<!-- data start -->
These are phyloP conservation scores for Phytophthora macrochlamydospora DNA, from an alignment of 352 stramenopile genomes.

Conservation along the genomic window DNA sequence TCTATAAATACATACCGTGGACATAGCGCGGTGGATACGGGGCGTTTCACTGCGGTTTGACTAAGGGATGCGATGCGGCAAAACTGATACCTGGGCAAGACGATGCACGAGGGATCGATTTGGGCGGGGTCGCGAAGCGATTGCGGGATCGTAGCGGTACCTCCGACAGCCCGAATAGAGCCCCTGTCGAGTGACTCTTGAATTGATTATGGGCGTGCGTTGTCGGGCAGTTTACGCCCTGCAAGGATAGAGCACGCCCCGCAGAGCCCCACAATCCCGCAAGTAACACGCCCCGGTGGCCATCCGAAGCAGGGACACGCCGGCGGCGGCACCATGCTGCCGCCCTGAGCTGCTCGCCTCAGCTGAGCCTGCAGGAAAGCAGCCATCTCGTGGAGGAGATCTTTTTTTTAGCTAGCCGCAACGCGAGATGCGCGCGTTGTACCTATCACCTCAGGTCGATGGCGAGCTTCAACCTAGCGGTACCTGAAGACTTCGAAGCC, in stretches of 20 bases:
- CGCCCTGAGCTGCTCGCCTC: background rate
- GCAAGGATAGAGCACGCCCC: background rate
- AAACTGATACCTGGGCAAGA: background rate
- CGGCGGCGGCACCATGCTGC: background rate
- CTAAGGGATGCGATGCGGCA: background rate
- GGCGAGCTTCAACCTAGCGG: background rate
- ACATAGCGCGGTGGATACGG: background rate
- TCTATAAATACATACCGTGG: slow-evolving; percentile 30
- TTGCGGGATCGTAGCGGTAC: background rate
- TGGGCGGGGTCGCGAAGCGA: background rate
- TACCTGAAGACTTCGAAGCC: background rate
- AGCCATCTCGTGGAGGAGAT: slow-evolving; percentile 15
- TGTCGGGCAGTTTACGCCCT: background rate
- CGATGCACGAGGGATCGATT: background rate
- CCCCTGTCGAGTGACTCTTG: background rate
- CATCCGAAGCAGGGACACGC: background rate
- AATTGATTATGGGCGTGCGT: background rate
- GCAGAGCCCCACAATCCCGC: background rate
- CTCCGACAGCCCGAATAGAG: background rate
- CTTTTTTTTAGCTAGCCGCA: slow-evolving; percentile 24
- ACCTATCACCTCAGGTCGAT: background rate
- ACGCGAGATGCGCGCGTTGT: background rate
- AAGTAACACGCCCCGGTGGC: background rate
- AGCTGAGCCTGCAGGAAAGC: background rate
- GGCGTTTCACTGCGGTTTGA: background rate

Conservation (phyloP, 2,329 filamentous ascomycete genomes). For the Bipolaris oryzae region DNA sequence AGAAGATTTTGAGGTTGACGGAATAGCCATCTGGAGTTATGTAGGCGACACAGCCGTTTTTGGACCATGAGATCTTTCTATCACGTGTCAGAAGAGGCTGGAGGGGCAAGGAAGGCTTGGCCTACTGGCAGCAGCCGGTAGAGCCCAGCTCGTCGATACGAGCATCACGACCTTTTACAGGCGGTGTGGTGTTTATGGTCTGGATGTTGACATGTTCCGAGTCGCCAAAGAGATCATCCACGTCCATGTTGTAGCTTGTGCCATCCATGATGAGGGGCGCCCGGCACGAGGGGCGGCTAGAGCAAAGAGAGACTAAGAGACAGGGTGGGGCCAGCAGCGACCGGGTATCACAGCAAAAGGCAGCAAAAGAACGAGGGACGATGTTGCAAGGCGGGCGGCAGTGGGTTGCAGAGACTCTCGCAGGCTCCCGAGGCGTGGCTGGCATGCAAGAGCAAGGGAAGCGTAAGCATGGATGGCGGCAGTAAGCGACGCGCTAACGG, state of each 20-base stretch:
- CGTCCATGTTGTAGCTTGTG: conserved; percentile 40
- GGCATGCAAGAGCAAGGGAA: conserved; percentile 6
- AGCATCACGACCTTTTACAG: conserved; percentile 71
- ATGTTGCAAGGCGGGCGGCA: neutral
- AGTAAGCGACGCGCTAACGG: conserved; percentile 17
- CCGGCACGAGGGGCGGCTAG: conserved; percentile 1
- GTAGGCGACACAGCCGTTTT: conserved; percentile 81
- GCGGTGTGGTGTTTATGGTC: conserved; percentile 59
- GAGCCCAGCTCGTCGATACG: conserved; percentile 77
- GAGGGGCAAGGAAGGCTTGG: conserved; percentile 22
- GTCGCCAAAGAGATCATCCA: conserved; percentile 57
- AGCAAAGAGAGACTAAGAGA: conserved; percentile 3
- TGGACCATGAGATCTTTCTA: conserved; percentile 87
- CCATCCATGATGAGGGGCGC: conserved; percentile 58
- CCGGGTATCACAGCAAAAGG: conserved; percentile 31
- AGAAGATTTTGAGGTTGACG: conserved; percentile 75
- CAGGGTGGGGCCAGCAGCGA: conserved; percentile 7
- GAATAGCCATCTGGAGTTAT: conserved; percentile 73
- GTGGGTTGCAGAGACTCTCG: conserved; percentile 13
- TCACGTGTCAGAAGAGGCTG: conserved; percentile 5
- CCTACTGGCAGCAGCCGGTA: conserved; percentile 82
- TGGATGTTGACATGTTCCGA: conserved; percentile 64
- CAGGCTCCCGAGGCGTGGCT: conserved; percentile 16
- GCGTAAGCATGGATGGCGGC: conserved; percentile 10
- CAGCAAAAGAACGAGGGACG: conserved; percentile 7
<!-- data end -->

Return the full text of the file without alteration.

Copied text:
These are phyloP conservation scores for Phytophthora macrochlamydospora DNA, from an alignment of 352 stramenopile genomes.

Conservation along the genomic window DNA sequence TCTATAAATACATACCGTGGACATAGCGCGGTGGATACGGGGCGTTTCACTGCGGTTTGACTAAGGGATGCGATGCGGCAAAACTGATACCTGGGCAAGACGATGCACGAGGGATCGATTTGGGCGGGGTCGCGAAGCGATTGCGGGATCGTAGCGGTACCTCCGACAGCCCGAATAGAGCCCCTGTCGAGTGACTCTTGAATTGATTATGGGCGTGCGTTGTCGGGCAGTTTACGCCCTGCAAGGATAGAGCACGCCCCGCAGAGCCCCACAATCCCGCAAGTAACACGCCCCGGTGGCCATCCGAAGCAGGGACACGCCGGCGGCGGCACCATGCTGCCGCCCTGAGCTGCTCGCCTCAGCTGAGCCTGCAGGAAAGCAGCCATCTCGTGGAGGAGATCTTTTTTTTAGCTAGCCGCAACGCGAGATGCGCGCGTTGTACCTATCACCTCAGGTCGATGGCGAGCTTCAACCTAGCGGTACCTGAAGACTTCGAAGCC, in stretches of 20 bases:
- CGCCCTGAGCTGCTCGCCTC: background rate
- GCAAGGATAGAGCACGCCCC: background rate
- AAACTGATACCTGGGCAAGA: background rate
- CGGCGGCGGCACCATGCTGC: background rate
- CTAAGGGATGCGATGCGGCA: background rate
- GGCGAGCTTCAACCTAGCGG: background rate
- ACATAGCGCGGTGGATACGG: background rate
- TCTATAAATACATACCGTGG: slow-evolving; percentile 30
- TTGCGGGATCGTAGCGGTAC: background rate
- TGGGCGGGGTCGCGAAGCGA: background rate
- TACCTGAAGACTTCGAAGCC: background rate
- AGCCATCTCGTGGAGGAGAT: slow-evolving; percentile 15
- TGTCGGGCAGTTTACGCCCT: background rate
- CGATGCACGAGGGATCGATT: background rate
- CCCCTGTCGAGTGACTCTTG: background rate
- CATCCGAAGCAGGGACACGC: background rate
- AATTGATTATGGGCGTGCGT: background rate
- GCAGAGCCCCACAATCCCGC: background rate
- CTCCGACAGCCCGAATAGAG: background rate
- CTTTTTTTTAGCTAGCCGCA: slow-evolving; percentile 24
- ACCTATCACCTCAGGTCGAT: background rate
- ACGCGAGATGCGCGCGTTGT: background rate
- AAGTAACACGCCCCGGTGGC: background rate
- AGCTGAGCCTGCAGGAAAGC: background rate
- GGCGTTTCACTGCGGTTTGA: background rate

Conservation (phyloP, 2,329 filamentous ascomycete genomes). For the Bipolaris oryzae region DNA sequence AGAAGATTTTGAGGTTGACGGAATAGCCATCTGGAGTTATGTAGGCGACACAGCCGTTTTTGGACCATGAGATCTTTCTATCACGTGTCAGAAGAGGCTGGAGGGGCAAGGAAGGCTTGGCCTACTGGCAGCAGCCGGTAGAGCCCAGCTCGTCGATACGAGCATCACGACCTTTTACAGGCGGTGTGGTGTTTATGGTCTGGATGTTGACATGTTCCGAGTCGCCAAAGAGATCATCCACGTCCATGTTGTAGCTTGTGCCATCCATGATGAGGGGCGCCCGGCACGAGGGGCGGCTAGAGCAAAGAGAGACTAAGAGACAGGGTGGGGCCAGCAGCGACCGGGTATCACAGCAAAAGGCAGCAAAAGAACGAGGGACGATGTTGCAAGGCGGGCGGCAGTGGGTTGCAGAGACTCTCGCAGGCTCCCGAGGCGTGGCTGGCATGCAAGAGCAAGGGAAGCGTAAGCATGGATGGCGGCAGTAAGCGACGCGCTAACGG, state of each 20-base stretch:
- CGTCCATGTTGTAGCTTGTG: conserved; percentile 40
- GGCATGCAAGAGCAAGGGAA: conserved; percentile 6
- AGCATCACGACCTTTTACAG: conserved; percentile 71
- ATGTTGCAAGGCGGGCGGCA: neutral
- AGTAAGCGACGCGCTAACGG: conserved; percentile 17
- CCGGCACGAGGGGCGGCTAG: conserved; percentile 1
- GTAGGCGACACAGCCGTTTT: conserved; percentile 81
- GCGGTGTGGTGTTTATGGTC: conserved; percentile 59
- GAGCCCAGCTCGTCGATACG: conserved; percentile 77
- GAGGGGCAAGGAAGGCTTGG: conserved; percentile 22
- GTCGCCAAAGAGATCATCCA: conserved; percentile 57
- AGCAAAGAGAGACTAAGAGA: conserved; percentile 3
- TGGACCATGAGATCTTTCTA: conserved; percentile 87
- CCATCCATGATGAGGGGCGC: conserved; percentile 58
- CCGGGTATCACAGCAAAAGG: conserved; percentile 31
- AGAAGATTTTGAGGTTGACG: conserved; percentile 75
- CAGGGTGGGGCCAGCAGCGA: conserved; percentile 7
- GAATAGCCATCTGGAGTTAT: conserved; percentile 73
- GTGGGTTGCAGAGACTCTCG: conserved; percentile 13
- TCACGTGTCAGAAGAGGCTG: conserved; percentile 5
- CCTACTGGCAGCAGCCGGTA: conserved; percentile 82
- TGGATGTTGACATGTTCCGA: conserved; percentile 64
- CAGGCTCCCGAGGCGTGGCT: conserved; percentile 16
- GCGTAAGCATGGATGGCGGC: conserved; percentile 10
- CAGCAAAAGAACGAGGGACG: conserved; percentile 7